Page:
holger.veit at iais.fraunhofer.de
Thu Oct 11 02:48:20 CDT 2007
>> Subject: Re: DEC RSX-11
>> From: Holger Veit <holger.veit at iais.fraunhofer.de>
>> Date: Wed, 10 Oct 2007 13:19:57 +0200
>> To: General Discussion: On-Topic Posts Only <cctech at classiccmp.org>
>> Ethan Dicks schrieb:
>>> On 10/9/07, Allison <ajp166 at bellatlantic.net> wrote:
>> It is probably @[1,2]SHUTUP.CMD, or better RUN $SHUTUP
> RUN $SHUTUP
> That works.
>>>> TO change admin password how, and which account again?
>> RUN $ACNT
>> and then modify the UIC [1,2].
> It's "run $acntres" on this beastie. However any attempt to modify
> the accounts or add accounts causes a illegal instruction trap and
> return to prompt.
Yes, this is a "shared library" version of the ACNT program which can be
built with sysgen to
save some space in memory. IIRC, it is linked against some RMSRES.TSK or
library loaded into memory.
Look into the [1,2]STARTUP.CMD file what is done there. It is possible
that some TSKs have to
be installed first (INS cmd).
> Could it be the files are protected? I did insure the disk write
> protect was disabled and working.
Things that can happen are:
- the ACNTRES.TSK is not contiguous (PIP [1,2]ACNT*.TSK/LI does not
contain a 'C' in the line
- some of the resident libraries are missing/not INStalled (because on
that turn-key application there were not required)
- the ACNTRES comes from a different OS version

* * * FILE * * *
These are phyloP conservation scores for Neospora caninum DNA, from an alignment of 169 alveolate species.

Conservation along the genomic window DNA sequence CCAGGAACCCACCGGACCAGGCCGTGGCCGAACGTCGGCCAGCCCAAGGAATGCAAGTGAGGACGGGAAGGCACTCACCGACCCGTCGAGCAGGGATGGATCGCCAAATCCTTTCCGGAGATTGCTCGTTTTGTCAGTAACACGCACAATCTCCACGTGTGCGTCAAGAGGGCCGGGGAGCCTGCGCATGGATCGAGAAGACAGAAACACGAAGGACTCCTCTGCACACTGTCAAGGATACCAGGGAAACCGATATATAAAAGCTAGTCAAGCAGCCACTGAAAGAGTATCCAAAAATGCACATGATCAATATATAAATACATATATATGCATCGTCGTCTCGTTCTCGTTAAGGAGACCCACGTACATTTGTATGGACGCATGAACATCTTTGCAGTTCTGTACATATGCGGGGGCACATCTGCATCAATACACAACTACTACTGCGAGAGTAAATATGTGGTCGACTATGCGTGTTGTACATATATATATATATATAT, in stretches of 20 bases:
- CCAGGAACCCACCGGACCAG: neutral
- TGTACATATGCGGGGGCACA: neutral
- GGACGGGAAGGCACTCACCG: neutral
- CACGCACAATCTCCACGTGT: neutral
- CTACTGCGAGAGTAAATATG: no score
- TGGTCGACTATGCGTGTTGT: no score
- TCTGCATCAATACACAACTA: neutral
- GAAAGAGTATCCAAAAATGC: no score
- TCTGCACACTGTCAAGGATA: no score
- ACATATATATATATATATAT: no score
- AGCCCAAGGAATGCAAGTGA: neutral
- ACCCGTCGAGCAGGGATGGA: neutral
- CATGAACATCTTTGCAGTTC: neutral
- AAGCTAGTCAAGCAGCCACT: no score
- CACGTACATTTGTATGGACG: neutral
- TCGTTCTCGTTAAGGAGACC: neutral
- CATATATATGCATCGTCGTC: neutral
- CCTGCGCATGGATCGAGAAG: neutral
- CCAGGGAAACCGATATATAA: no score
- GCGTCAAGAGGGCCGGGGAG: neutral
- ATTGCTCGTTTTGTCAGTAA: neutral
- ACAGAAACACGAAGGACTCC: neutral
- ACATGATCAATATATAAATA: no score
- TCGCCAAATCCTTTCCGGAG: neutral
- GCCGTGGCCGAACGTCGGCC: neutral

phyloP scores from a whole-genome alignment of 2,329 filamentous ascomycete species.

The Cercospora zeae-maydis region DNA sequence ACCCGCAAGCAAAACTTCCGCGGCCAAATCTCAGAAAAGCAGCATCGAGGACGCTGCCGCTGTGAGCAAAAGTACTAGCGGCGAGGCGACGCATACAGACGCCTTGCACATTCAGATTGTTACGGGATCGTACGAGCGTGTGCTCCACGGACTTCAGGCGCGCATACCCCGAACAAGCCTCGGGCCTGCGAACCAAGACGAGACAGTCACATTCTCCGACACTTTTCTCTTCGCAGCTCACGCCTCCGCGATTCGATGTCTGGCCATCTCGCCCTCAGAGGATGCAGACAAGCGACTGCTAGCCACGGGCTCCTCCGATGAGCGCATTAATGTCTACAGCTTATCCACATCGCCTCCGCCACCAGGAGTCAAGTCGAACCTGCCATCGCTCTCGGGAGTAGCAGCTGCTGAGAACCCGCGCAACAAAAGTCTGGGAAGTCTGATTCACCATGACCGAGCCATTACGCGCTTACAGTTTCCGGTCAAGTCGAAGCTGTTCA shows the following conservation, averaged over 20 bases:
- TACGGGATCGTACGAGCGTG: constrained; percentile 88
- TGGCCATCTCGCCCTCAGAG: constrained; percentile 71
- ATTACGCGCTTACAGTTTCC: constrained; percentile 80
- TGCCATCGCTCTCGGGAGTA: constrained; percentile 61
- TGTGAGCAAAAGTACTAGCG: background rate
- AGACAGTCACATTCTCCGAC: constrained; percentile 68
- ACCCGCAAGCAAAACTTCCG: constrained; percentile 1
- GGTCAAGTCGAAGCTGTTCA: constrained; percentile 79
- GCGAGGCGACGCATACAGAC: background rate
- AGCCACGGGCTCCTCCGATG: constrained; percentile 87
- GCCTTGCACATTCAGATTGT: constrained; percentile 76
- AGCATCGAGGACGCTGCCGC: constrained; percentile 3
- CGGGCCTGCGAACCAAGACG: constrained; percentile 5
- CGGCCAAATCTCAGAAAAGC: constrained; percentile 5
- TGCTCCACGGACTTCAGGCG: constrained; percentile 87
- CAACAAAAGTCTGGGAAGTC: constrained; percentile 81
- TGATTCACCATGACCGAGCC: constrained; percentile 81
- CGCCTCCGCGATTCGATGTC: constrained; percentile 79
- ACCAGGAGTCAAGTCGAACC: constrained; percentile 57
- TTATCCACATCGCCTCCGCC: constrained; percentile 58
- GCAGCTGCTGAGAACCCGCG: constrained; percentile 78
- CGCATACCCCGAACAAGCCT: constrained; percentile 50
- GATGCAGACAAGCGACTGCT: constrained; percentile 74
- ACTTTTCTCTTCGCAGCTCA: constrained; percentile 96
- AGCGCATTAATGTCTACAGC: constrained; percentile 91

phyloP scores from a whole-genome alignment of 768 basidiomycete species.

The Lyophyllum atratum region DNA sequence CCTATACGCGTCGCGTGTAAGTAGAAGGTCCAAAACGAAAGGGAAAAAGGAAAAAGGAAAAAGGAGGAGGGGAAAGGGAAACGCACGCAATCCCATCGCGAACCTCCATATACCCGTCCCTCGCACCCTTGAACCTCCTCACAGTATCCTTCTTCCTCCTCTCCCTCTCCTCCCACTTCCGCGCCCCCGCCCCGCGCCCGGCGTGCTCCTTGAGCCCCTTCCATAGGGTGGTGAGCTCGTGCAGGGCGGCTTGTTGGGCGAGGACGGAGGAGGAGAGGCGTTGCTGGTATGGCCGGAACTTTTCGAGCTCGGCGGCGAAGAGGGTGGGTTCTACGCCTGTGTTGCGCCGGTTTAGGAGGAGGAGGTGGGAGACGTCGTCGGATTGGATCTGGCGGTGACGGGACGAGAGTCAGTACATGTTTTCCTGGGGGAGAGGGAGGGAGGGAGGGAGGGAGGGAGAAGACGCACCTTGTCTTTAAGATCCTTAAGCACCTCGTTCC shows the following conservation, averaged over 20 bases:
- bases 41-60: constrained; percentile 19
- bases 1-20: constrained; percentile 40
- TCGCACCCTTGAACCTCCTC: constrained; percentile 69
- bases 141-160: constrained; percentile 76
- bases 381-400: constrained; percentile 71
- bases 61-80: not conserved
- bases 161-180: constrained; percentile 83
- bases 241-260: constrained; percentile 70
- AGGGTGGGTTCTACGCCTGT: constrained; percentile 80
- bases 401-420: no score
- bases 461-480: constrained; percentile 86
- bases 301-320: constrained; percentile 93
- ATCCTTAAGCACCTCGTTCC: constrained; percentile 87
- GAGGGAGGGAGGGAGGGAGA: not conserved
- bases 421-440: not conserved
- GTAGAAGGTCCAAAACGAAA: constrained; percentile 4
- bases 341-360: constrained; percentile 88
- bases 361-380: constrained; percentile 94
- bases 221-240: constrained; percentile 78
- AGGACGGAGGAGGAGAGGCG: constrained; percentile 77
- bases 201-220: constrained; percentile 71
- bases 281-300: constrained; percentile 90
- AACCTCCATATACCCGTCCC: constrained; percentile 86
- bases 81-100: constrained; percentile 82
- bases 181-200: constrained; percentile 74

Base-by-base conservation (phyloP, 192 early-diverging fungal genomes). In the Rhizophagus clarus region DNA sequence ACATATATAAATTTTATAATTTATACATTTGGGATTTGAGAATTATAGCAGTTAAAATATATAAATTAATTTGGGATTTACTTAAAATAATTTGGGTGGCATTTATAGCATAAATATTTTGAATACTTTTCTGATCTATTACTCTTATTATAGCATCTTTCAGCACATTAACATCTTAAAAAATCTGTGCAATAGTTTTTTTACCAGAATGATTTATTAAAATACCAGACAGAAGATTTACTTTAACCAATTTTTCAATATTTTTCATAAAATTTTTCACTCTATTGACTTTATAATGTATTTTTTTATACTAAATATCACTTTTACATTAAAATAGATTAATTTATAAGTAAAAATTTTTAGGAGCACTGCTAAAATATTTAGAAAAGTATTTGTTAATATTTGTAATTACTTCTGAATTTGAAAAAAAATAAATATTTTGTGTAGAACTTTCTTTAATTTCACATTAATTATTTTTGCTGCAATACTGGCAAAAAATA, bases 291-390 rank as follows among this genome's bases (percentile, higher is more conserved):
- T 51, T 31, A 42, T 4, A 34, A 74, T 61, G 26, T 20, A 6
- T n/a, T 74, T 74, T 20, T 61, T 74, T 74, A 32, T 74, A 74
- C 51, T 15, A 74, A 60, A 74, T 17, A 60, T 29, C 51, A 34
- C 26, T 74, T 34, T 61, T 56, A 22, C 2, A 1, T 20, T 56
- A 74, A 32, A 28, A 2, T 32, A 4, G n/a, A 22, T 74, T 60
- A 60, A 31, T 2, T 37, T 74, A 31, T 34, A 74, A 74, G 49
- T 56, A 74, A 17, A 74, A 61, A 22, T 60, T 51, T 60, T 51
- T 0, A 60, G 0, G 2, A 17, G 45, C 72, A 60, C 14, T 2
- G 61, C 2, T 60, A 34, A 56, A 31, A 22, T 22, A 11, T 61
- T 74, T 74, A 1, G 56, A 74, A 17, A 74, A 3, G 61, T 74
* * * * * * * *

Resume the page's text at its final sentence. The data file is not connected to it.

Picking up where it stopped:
- there are several versions of ACNTRES.TSK in the system dir, and only
an older one works.
>> Basically, any account [1,x] is privileged, so you might create a new
>> account in this range before
>> fiddling with the old one and maybe accidentally disabling it (happened
>> to experience this myself :-))
> Fortunately when the system boots the startup.cmd also logs in account
Was [7,*] also privileged? I am not sure anymore after several years.
The point may be though that
the password file is actually owned by [1,2] - in this case you might
not be able modify it from [7,21].
>> for one set.
> Very helpful, save for Acrobat say the files are corrupt for any of the more
> useful ones and crashes for manuals over 25MB.
I had downloaded them, as well as the ones at John Dundas's site, and
did not find corruptions. The files
at the Australian computer museum are large, though; the first thing I
did was to compress them with an
Adobe Acrobat. There it should have been detected if they were corrupt.
So I guess its you having some
> I'm not sure anything useful other than a "Pregen"ned system is on
> the disk as I havent found any languages.
Hmmm, to sysgen a new system, the installation set is required. One
indicator you might have sysgen stuff
on the system is the presence of some [200,200]SYSGEN*.CMD scripts, and
the current configuration
should be in [200,200]SYSSAVED.CMD;*
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